Non-Compete Agreements prevent present and former employees from working with competitors. They are also designed to keep an employer information, client lists or trade secrets from going to a competitor
Court’s uphold non-compete agreements if they meet certain requirements. The employee found to have violated the non-compete agreement may be subject to damages or an injunction.
Any company that is involved in an employee’s breach of a non-compete may also be liable.
California is a state however which favors the employee and if the non-compete agreement is too restrictive the courts may not enforce a non-compete clause at all.
There are several reasons why California does not favor non-compete clauses. Employers have most of the power. Employees have very little leverage to negotiate or bargain for a contract without a non-compete clause. Therefore the courts have found these clauses to be unconscionable.
When an employee starts with a new company they are usually trying to make a good impression.
Finally, non-compete clauses make it difficult for employees to gain future employment or become self-employed.
The Principles of Non-Compete Agreements
States differ in how their laws are written to deal with non-compete clauses. However, there are certain key principles that are very similar across the states. Examples of some of these principles include:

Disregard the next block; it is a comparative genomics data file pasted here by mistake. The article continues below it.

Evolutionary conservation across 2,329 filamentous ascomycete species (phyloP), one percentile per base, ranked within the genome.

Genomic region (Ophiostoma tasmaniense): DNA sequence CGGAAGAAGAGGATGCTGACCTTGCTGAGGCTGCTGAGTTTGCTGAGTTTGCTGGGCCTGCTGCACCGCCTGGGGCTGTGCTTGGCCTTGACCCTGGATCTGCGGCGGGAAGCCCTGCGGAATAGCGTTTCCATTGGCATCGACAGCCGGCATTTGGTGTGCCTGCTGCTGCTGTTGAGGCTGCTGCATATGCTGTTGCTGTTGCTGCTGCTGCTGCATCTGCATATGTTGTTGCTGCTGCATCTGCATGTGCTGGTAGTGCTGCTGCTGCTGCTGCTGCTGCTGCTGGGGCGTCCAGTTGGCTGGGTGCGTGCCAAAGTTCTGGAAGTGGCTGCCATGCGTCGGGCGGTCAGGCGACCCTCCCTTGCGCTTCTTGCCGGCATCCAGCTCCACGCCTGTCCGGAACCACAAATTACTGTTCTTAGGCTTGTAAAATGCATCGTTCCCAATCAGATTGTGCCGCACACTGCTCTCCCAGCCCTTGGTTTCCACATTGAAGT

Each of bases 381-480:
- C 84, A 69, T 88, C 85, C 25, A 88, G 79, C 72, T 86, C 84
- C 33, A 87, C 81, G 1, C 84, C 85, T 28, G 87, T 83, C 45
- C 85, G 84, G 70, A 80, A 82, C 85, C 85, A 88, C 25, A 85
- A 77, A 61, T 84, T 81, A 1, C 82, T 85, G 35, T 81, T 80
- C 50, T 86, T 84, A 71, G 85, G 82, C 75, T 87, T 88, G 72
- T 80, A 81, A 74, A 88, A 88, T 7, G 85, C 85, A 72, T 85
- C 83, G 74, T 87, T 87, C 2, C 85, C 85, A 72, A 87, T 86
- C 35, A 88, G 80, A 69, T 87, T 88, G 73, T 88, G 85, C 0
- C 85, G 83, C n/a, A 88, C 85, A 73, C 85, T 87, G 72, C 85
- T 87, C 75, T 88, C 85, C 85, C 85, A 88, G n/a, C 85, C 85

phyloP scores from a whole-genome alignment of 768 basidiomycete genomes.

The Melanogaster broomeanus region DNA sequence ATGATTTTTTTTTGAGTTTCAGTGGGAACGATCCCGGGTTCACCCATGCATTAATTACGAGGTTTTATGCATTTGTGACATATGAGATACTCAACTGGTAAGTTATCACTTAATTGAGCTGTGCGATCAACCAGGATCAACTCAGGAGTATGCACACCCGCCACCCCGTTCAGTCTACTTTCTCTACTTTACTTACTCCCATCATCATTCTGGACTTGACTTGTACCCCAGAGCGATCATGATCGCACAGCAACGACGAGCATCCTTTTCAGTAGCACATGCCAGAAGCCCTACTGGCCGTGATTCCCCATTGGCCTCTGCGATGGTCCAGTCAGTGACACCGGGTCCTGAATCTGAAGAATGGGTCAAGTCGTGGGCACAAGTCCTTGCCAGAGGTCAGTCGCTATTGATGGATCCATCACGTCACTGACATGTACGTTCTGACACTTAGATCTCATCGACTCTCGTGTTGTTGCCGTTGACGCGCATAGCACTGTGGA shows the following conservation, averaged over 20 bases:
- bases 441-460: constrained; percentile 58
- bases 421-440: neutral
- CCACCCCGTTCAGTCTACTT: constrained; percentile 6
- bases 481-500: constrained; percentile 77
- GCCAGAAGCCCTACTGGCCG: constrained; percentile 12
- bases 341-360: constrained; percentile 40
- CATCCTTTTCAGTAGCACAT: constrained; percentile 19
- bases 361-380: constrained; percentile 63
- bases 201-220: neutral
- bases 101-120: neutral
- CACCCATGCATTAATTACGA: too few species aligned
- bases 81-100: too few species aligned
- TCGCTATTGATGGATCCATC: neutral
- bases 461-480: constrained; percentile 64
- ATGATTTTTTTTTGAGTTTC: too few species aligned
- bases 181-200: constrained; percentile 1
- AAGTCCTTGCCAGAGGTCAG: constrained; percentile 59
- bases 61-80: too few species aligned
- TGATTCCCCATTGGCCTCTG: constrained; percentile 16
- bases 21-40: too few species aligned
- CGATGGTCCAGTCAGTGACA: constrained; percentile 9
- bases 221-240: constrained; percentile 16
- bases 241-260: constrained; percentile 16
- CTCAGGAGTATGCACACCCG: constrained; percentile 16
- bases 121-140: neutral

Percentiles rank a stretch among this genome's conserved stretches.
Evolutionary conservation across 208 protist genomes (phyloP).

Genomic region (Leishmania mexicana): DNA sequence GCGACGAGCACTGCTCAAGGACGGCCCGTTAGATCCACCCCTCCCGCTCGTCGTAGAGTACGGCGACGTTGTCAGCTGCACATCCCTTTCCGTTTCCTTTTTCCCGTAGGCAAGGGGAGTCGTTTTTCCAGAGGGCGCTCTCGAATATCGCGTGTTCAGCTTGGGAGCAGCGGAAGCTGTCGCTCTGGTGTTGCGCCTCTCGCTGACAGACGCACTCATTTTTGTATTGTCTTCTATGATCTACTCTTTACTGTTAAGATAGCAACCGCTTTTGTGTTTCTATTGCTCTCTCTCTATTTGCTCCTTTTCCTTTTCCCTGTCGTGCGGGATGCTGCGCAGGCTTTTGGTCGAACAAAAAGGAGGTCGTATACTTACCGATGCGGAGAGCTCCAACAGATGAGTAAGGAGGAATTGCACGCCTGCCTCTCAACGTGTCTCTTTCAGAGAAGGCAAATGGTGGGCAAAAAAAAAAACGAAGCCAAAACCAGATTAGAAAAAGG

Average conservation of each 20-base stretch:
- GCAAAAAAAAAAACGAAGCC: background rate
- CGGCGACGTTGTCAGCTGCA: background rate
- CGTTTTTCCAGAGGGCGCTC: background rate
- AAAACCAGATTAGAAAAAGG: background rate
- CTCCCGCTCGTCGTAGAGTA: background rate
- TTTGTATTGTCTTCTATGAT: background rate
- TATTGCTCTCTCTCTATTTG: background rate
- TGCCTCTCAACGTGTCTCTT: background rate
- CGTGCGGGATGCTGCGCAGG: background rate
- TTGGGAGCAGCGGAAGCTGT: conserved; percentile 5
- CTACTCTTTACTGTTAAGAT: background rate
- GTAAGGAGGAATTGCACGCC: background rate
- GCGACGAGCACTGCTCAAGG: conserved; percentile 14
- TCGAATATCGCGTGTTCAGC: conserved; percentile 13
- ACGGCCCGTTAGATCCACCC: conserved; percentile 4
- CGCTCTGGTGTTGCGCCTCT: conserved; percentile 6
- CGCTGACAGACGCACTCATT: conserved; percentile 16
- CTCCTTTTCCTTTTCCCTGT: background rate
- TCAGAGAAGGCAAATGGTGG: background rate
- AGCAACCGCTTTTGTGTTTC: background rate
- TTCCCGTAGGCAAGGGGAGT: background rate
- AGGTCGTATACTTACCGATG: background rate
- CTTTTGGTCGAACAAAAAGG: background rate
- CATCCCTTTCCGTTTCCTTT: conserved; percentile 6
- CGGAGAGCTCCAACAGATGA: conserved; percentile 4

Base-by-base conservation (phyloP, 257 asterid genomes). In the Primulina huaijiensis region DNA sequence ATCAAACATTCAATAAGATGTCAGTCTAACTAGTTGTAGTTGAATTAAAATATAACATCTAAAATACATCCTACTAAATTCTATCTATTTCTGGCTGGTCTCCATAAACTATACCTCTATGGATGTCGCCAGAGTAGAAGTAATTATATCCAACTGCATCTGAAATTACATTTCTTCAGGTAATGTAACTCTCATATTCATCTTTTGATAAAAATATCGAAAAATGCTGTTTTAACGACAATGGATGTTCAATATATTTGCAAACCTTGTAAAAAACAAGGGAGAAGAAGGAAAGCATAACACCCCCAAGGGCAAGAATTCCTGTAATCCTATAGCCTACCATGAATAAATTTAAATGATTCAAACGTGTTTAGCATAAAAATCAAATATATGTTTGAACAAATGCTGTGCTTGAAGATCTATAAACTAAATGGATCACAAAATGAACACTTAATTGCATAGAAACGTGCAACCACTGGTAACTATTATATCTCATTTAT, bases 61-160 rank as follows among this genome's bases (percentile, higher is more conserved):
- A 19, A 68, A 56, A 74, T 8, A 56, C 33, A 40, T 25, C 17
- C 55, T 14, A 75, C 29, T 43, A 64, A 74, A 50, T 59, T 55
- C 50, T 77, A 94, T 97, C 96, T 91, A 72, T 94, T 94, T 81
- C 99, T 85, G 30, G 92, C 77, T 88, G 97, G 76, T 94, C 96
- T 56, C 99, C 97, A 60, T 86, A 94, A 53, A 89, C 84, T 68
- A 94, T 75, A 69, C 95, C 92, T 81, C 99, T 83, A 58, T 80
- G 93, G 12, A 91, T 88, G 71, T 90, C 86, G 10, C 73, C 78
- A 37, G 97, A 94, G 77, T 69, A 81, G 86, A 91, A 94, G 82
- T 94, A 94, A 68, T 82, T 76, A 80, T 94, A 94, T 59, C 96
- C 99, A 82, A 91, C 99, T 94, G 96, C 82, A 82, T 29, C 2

· A non-compete clause in a contact must be reasonable in order for it to be considered valid.
· Some states require the employee to receive independent consideration before it'll recognize a non-compete clause.
· Courts usually require that non-compete contracts don't last too long. The time period must be limited.
· Courts will also check to see if the geographic limits of the contract are reasonable. Non-compete clauses shouldn't restrict employees from working in other geographic areas that won't affect the former employer.
· New employers that hire employees with non-competitive contracts can be sued for damages in some states.
Clients should always consult an attorney when drafting a non-compete contract.
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